Effective Dose Gradients in Lung Radiotherapy: Setting Target Margins and Monitoring Dose Deviations for Image-Guided Adaptive Strategies
Foster, William Kyle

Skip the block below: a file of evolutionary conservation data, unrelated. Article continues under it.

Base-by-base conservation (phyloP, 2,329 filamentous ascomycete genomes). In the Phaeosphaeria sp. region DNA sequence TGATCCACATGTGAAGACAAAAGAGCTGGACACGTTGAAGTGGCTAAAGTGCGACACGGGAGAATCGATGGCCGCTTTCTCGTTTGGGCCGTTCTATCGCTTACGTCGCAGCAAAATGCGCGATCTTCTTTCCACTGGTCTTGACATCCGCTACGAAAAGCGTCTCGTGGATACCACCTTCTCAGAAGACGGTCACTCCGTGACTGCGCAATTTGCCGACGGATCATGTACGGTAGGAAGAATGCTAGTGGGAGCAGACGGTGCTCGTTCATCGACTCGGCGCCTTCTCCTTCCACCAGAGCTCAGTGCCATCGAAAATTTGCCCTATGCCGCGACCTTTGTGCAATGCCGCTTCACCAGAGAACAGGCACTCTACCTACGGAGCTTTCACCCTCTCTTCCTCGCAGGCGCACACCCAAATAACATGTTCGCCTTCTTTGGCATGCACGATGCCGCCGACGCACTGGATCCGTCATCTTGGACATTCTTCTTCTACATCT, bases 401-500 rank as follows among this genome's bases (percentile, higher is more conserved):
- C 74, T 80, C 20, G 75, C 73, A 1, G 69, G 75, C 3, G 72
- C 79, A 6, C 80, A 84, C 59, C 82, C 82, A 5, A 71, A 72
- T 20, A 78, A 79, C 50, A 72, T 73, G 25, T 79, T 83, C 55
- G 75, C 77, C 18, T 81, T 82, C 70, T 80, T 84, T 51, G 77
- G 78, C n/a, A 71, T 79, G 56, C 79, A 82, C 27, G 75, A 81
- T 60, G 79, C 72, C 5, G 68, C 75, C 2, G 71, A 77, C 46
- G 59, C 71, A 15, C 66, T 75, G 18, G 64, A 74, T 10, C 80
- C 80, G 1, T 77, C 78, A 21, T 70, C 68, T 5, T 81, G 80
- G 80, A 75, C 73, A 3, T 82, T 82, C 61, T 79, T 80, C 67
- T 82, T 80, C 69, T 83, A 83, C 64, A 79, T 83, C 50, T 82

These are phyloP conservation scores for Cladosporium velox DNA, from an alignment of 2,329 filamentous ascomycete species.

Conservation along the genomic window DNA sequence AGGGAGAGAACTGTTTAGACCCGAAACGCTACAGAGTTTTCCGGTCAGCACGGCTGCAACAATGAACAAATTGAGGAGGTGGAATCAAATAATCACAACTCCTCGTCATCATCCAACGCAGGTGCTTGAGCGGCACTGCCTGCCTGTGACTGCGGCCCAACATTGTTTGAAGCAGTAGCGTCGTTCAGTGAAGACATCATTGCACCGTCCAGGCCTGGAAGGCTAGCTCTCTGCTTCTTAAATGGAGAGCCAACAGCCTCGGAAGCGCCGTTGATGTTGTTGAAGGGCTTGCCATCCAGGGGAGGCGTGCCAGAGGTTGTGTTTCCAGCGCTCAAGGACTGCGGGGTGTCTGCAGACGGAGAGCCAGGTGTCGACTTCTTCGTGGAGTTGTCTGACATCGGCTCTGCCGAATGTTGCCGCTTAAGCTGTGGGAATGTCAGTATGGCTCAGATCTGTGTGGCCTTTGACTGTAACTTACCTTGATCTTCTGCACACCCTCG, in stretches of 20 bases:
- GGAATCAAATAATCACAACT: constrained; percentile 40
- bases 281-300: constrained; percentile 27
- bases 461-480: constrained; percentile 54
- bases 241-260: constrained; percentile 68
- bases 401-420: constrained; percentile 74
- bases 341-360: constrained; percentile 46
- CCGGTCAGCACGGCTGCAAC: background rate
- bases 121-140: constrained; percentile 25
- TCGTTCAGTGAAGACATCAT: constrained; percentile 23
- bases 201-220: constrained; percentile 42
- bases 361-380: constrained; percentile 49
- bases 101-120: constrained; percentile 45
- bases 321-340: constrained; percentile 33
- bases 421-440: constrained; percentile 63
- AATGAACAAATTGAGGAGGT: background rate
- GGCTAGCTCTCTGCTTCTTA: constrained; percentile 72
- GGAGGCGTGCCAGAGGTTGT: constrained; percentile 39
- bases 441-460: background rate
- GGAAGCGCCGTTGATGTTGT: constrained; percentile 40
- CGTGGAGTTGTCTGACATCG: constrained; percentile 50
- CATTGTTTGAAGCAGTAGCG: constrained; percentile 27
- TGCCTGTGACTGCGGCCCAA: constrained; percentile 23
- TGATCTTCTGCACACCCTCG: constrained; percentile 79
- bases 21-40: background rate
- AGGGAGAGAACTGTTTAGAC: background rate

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Organ motion is a major source of geometric uncertainty in the delivery of external beam radiation therapy. Organ motion that occurs during the delivery of radiation therapy is referred to as intrafraction organ motion. Intrafraction motion is most predominant in the lungs due to the respiratory motion of the diaphragm and lungs. This intrafraction motion presents a substantial challenge to physicists and clinicians interested in the accurate prescription and delivery of a dose in radiation treatment. The convolution model of target motion described in this work was used to assess the impact of respiratory motion on the delivered dose distribution. This model predicts the dose distribution that will be delivered in the presence of motion by performing a mathematical convolution between the planned dose distribution and a probability distribution describing the target motion. The model was modified from its original form to include the gradient of the probability density function, which provides additional insight into the effect of target motion. The validity of the convolution model in the context of intrafraction motion was established based on an analysis of the model assumptions as well as experimental validation of the model predictions using radiochromic film measurements. It is shown that the model makes useful predictions for a wide range of regular and irregular breathing patterns. Breathing trace recordings acquired during four dimensional computed tomography scans of $502$ unique patients were used in conjunction with the convolution model to simulate the effect of target motion using MATLAB code developed in house. The motion effect on dose coverage was simulated for each breathing trace on a range of target sizes in order to establish trends which can be used to guide margin selection. The required margins were found to have a clear dependence on the standard deviation of the probability distribution describing the target motion. A method for calculating the margin required to maintain target dose coverage is presented. A table of margin recommendations for a range of breathing patterns and target sizes is presented. The effect of motion was also simulated on clinical treatment plans including a 3-field, a 4-field and a volumetric modulated arc treatment. The clinical treatment plans demonstrate the interplay between the static dose gradients seen in a clinical setting and the loss of dose coverage due to breathing motion. The validity of the technique is demonstrated for an extreme case of a small lung target undergoing large amplitude motion. This result represents the full use of the proposed methodology. The process demonstrates that using the margins recommended in this work will ensure target dose coverage, but that compromises will be made relative to the plan with unmodified margins. The target dose coverage comes at the expense of increased target volume and potentially increased dose to nearby organs at risk. An analytical approximation of lung target motion and static dose distributions using Gaussian functions is used to demonstrate the limit of the technique for small fields and the sensitivity of the model to its key parameters.